Definitions of Innovation
I just googled "definitions of innovation" and came up with 5,240,000 choices. Good luck reading them. For now, here are 10 I've gathered over the years that I like. How about you? And if you have a better one, let me know.
"Change that creates a new dimension of performance." - Peter Drucker
"The ability to deliver new value to a customer." - Jose Campos
"Adapting, altering, or adjusting that which already exists for the sake of adding value." - Anon
"The managed effort of an organization to develop new products, new services, or new uses for existing products or services." - Ricky W. Griffin
"The commercialization of creativity." - Anonymous
"The creation, development and implementation of a new product, process or service, with the aim of improving efficiency, effectiveness or competitive advantage." - Government of New Zealand
"Creating something before people know they need it. - Guy Kawaski
"The successful exploitation of new ideas." - UK Department of Innovation and Skills
"The successful implementation of creative ideas within an organization." - Teresa Amabile
"The act of introducing something new." - The American Heritage Dictionary
Illustration from the back cover of my bookApril 14, 2010
Shameless Self-Promotion #23
It's recently dawned on me that a lot of the readers of this blog have no clue what the authors of this blog actually do -- or what companies we (Idea Champions) have helped along the way.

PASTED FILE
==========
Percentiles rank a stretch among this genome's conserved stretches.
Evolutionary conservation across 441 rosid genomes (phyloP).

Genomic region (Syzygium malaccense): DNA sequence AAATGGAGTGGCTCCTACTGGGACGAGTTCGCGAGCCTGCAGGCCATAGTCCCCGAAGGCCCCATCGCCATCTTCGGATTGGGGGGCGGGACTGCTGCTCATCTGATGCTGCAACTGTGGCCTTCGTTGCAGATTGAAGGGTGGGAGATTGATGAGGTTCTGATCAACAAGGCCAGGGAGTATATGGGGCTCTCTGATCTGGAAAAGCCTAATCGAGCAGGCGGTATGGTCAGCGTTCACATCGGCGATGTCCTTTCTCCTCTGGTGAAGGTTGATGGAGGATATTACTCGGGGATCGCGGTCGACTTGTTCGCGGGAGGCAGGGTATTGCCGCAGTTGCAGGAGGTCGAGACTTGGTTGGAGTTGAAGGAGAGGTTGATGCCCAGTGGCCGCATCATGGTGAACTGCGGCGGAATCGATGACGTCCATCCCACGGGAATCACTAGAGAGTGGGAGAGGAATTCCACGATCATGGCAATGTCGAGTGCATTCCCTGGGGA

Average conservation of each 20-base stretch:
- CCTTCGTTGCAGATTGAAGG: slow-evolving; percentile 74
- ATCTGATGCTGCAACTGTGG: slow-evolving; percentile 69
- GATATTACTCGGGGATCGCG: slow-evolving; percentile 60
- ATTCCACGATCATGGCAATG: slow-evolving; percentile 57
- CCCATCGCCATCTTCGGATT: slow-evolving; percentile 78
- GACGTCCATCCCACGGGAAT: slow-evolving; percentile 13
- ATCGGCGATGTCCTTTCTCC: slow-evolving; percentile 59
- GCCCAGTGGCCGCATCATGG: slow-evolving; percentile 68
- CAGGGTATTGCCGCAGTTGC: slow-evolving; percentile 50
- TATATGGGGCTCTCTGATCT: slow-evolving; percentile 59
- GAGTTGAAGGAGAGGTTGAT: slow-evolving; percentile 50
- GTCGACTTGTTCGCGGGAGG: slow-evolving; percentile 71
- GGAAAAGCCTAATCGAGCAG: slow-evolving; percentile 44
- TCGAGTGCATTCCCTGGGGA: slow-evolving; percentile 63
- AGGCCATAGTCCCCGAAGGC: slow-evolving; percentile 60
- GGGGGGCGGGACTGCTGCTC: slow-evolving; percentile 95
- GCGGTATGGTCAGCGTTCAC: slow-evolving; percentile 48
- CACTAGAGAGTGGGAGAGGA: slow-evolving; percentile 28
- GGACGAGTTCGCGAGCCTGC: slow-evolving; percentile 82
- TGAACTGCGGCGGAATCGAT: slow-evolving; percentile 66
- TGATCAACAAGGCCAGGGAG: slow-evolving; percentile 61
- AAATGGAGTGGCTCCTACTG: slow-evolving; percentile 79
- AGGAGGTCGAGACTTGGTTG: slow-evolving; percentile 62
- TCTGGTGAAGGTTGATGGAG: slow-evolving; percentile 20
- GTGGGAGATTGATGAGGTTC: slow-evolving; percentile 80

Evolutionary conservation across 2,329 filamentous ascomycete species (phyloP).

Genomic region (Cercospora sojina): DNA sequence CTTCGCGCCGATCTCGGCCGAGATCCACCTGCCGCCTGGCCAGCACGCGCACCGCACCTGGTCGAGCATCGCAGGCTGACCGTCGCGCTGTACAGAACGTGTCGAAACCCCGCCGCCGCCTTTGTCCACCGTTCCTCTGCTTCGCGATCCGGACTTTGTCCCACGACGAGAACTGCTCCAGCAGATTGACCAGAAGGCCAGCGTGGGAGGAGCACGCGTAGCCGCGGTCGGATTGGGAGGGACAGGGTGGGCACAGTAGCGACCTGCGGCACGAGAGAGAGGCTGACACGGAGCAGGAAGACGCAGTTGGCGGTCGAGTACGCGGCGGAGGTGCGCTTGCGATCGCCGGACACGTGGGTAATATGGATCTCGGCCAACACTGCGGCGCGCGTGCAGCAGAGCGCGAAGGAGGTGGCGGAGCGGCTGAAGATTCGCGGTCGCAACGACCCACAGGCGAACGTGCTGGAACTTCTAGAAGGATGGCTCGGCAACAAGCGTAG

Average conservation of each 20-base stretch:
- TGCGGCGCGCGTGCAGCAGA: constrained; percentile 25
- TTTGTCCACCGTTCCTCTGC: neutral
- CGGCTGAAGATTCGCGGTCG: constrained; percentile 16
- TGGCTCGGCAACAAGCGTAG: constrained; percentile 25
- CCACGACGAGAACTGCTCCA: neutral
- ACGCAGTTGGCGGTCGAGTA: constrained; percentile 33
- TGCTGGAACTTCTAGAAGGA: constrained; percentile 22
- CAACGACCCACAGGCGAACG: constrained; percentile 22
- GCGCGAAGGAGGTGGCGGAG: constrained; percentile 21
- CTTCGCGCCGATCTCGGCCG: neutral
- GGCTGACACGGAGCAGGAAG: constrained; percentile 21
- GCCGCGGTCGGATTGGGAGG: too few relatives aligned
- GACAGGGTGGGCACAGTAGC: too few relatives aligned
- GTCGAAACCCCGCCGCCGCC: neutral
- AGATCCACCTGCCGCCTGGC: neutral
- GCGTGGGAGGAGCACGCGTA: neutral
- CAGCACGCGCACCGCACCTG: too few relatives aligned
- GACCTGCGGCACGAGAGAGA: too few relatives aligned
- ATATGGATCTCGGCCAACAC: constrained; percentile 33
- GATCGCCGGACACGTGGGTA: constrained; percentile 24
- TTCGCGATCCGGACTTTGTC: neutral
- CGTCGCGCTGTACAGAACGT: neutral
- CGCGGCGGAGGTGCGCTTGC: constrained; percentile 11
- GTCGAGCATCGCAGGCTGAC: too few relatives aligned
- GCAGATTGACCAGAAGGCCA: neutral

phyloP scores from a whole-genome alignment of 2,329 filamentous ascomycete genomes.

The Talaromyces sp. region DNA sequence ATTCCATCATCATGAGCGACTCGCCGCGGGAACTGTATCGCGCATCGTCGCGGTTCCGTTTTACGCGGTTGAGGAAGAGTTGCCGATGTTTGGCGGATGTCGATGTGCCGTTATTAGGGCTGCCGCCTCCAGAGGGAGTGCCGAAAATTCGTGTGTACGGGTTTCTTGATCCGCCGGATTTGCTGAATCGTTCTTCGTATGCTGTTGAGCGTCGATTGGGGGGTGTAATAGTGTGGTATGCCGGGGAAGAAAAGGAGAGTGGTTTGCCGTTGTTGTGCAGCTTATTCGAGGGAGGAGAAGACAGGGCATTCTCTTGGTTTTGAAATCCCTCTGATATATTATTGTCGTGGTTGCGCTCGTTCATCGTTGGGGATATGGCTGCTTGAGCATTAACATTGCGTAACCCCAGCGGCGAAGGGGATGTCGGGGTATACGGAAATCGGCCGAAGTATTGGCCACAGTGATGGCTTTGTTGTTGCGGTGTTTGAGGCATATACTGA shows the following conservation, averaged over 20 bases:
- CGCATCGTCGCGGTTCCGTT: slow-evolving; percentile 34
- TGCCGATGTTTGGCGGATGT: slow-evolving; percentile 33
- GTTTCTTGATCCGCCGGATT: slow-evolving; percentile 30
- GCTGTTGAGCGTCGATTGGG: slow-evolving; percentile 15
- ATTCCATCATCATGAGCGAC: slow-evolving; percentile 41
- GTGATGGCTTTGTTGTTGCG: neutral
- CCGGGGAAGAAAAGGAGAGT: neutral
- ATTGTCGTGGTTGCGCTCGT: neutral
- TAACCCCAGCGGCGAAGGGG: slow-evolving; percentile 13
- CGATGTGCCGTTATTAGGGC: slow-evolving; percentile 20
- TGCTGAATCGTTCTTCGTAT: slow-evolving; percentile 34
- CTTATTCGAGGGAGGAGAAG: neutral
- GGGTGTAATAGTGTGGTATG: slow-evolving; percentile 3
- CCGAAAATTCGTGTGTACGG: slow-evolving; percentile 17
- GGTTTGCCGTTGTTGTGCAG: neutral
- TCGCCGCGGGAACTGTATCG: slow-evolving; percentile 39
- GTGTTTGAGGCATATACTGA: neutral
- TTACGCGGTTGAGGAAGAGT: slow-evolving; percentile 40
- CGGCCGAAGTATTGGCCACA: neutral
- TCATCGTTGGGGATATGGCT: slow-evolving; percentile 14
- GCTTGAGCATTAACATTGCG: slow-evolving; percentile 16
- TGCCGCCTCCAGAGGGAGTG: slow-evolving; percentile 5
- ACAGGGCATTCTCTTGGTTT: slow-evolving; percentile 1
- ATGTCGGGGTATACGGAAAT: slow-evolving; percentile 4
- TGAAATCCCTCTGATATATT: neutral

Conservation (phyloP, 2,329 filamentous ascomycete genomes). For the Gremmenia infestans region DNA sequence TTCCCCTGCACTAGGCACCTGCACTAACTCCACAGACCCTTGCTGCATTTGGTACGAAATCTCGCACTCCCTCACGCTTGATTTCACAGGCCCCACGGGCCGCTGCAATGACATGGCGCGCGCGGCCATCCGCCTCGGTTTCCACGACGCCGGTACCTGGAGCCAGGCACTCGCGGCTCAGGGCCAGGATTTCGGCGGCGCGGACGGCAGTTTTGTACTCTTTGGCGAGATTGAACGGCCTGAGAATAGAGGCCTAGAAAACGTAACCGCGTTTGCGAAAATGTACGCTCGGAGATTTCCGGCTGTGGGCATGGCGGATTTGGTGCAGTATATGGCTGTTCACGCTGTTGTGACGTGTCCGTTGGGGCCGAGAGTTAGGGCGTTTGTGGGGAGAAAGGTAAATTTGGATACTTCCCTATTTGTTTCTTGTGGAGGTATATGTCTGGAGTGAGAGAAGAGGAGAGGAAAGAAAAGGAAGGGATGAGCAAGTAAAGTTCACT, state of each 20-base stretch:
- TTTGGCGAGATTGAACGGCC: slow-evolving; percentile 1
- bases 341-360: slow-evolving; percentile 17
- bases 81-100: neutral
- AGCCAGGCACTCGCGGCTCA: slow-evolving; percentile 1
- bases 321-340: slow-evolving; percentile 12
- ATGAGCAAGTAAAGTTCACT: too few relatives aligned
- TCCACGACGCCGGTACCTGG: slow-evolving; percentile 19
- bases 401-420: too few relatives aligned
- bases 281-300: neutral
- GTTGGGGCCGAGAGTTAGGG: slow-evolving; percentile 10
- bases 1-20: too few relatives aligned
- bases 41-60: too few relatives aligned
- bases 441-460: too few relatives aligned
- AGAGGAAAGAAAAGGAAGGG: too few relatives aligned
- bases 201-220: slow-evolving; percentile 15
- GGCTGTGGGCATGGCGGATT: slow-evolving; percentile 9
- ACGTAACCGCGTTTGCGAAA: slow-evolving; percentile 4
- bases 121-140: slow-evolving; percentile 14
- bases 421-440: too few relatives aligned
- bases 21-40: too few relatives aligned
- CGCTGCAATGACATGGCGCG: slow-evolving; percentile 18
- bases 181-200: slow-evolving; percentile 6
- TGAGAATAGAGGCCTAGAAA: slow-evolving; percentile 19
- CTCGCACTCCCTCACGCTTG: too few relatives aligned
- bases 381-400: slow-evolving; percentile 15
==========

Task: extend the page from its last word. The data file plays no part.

So... in case you are wondering... take a look.
We've worked with just about every industry on planet Earth. Our clients have included: GE, AT&T, Lucent, General Mills, Chubb Insurance, Coca Cola, Allianz, Met Life, Con Edison, Goodyear, Michelin, MTV Networks, A&E Television, Merck, Pfizer, NBC Universal, Atlanticare, Mitre, Pricewaterhouse, Towers Perrin, Gap, Rio Tinto, Duke Corporate Ed, Dover Corp, Fuqua School of Business, Citibank, Scotia Bank, Babson College, MBooth & Associates, and a host of other forward thinking organizations.
Oh, I almost forgot, our Free the Genie tool is going virtual in about a month or so. Want a preview? Let us know.November 29, 2009
Vote for Me Today!
GOOD NEWS! I've just been nominated as a "Top 5 Speaker" in the field of innovation & creativity by a prestigious speaker's bureau. Now the fun begins... and the voting.